Aluminium vs Steel: Aluminium wins for its use in roof structures

At first glance, it might be difficult to tell what the Empire State Building, the church of San Gioacchino in Rome, and structures at Auckland Airport and the Port of Auckland have in common, but it comes down to their use of aluminium.

From aluminium’s historical heyday as one of the most precious metals around, to becoming a more commercially viable construction material in the last few decades, aluminium has long had a reputation as a premium, quality product.

However, the qualities of aluminium provide specific benefits when it comes to the construction of roof structures, including the platforms and mounts for HVAC units that sit on the roof. When pitted against other alternatives like steel, aluminium and its alloys have the upper hand as the building material of choice for these sorts of applications.

And it’s plain to see why…

Aluminium is highly robust

Most aluminium – and certainly all the aluminium used in the mounts and platforms we manufacture here at Monkeytoe – is marine grade, high-tensile aluminium. The maximum possible protection against corrosion is essential in a country like New Zealand, where even our innermost region is still only 120kms from the coast.

However, it’s not only due to location that aluminium’s non-corrosive properties are important. Aluminium’s naturally non-corrosive properties give installers so much more flexibility. When it comes to making alterations or drilling holes on site, this is like opening up a seal on steel or anything galvanised, whereas aluminium remains protected.

Aluminium is lightweight

At only 1/3 of the weight of its steel equivalent, aluminium is a lighter alternative. And it follows that when it comes to anything on the roof, weight is an important factor. A roof is the worst possible point to have excess weight for earthquake loading.

When the use of aluminium is considered in the early stages of design, its weight difference can significantly reduce the sizing of the substructure required – allowing architects to minimise the dead load on supporting structures, without compromising the strength of a building as a whole.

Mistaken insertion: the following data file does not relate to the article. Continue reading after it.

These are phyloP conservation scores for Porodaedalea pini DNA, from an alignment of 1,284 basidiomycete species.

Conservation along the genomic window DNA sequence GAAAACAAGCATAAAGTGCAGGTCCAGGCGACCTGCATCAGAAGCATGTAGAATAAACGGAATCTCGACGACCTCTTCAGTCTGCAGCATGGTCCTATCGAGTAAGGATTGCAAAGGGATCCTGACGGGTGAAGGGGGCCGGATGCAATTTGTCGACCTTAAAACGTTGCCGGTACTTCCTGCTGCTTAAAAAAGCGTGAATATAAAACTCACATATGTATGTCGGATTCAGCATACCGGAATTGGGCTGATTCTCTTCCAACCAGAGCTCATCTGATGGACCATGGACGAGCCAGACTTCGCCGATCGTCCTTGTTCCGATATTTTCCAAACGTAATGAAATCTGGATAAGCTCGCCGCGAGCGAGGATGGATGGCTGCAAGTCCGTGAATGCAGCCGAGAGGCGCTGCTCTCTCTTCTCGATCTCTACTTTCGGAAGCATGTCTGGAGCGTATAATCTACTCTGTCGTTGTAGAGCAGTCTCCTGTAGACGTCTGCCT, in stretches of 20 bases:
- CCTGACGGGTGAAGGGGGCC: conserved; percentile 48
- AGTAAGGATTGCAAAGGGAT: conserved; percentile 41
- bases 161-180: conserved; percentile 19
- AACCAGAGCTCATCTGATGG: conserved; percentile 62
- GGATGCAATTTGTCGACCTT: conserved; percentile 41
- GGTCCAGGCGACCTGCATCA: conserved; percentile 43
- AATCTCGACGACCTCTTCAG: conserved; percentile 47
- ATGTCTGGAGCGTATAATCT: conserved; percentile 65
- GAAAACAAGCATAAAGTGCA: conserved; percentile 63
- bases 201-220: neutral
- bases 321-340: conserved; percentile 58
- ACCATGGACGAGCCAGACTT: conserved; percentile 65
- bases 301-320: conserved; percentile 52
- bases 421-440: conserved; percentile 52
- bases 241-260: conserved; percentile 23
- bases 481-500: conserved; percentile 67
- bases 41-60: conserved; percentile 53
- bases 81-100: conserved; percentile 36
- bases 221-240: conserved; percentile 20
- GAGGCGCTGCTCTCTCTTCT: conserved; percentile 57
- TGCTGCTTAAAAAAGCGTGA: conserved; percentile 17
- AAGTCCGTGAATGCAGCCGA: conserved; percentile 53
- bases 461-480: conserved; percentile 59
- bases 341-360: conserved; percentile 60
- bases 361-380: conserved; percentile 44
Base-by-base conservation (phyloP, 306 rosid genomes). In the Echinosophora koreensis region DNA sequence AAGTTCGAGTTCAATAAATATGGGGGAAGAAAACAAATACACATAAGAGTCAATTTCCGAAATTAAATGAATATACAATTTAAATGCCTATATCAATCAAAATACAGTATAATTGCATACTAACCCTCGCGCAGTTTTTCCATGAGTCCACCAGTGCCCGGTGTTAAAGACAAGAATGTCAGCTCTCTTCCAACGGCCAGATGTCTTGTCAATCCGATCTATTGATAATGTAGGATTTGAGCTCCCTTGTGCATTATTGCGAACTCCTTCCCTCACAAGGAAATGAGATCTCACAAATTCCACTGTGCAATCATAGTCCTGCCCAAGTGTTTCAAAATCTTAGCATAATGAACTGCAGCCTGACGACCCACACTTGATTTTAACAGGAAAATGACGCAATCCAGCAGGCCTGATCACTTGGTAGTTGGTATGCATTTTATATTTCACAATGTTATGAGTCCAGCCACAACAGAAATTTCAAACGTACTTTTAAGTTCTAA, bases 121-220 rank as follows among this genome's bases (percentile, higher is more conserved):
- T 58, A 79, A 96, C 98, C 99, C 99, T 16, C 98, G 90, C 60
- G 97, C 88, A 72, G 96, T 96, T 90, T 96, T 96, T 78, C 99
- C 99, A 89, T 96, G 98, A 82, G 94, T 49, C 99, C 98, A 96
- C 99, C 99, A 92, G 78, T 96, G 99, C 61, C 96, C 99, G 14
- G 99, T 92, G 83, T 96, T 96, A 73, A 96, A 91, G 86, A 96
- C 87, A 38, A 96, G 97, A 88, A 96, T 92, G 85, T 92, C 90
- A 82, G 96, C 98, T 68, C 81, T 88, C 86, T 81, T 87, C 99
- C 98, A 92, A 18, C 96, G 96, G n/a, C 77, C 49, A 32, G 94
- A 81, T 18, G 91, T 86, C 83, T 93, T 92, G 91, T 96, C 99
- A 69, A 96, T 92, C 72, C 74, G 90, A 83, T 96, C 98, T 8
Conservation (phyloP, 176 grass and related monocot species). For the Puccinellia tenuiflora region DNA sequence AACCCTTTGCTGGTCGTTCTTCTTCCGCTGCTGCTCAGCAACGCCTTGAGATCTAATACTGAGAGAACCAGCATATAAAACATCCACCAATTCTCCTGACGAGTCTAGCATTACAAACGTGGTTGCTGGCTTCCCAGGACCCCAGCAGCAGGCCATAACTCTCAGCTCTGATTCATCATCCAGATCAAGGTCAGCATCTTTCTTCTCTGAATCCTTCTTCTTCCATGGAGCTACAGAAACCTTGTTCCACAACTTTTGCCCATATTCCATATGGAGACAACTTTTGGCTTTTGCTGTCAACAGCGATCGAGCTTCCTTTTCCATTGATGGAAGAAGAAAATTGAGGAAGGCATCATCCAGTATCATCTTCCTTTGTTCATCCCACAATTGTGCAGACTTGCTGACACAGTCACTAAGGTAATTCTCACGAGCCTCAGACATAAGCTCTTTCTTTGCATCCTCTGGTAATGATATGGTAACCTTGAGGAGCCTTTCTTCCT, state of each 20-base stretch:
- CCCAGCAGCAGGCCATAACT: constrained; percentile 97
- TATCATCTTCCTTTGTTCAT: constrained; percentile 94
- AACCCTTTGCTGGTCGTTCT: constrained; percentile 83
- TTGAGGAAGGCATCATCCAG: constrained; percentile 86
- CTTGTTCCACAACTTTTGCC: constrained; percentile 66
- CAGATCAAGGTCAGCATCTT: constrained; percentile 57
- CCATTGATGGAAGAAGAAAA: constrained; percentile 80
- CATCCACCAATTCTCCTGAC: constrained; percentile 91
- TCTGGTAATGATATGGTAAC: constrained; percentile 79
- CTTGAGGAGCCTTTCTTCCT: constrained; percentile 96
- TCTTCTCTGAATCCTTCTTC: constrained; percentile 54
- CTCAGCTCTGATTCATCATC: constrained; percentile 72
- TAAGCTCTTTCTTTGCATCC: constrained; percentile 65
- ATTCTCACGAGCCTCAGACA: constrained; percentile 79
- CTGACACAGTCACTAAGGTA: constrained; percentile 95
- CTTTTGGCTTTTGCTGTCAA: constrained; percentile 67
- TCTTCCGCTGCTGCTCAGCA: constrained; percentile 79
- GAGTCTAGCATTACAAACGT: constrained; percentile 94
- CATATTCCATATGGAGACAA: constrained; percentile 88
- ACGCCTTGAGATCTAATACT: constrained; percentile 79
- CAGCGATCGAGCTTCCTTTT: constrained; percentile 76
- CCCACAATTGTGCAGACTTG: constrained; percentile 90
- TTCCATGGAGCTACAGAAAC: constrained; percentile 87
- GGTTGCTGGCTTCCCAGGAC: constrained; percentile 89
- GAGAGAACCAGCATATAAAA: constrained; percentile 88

Aluminium can be quickly and easily installed

With its lighter weight comes ease of installation, cost savings in the labour and equipment required to get components into place, and reduced risk of damage to the product and surrounding structures in the process.

Aluminium can be modular

Aluminium is one of the few metals that can be cast using any metal casting process – from die casting to sand casting or permanent mould casting. Its versatility and malleability allow for the creation of modular mounts and components, which result in easy and fully adjustable assembly. However, if the standard sizes don’t suit, that’s easily solved too. More ductile than steel, aluminium can be spun into more intricate shapes without cracking and rupturing – and our consultants frequently work with clients on special, customised designs.

Aluminium is good to go

Where they are being used for structures that will support more than 500kg, all our components are supplied PS1 ready – which means they are all set for council sign off. In this way, aluminium also comes with peace of mind.

Aluminium may once have been known as the metal of kings, but today it is a versatile and sustainable material that continues to revolutionise the manufacturing and construction industries. In Monkeytoe’s application, it’s pre-engineered, with all of the design work done up front for a simple solution.

In the showdown against steel, we believe aluminium clearly has the upper hand. To understand more, download our full ebook for a deep dive into aluminium versus steel.

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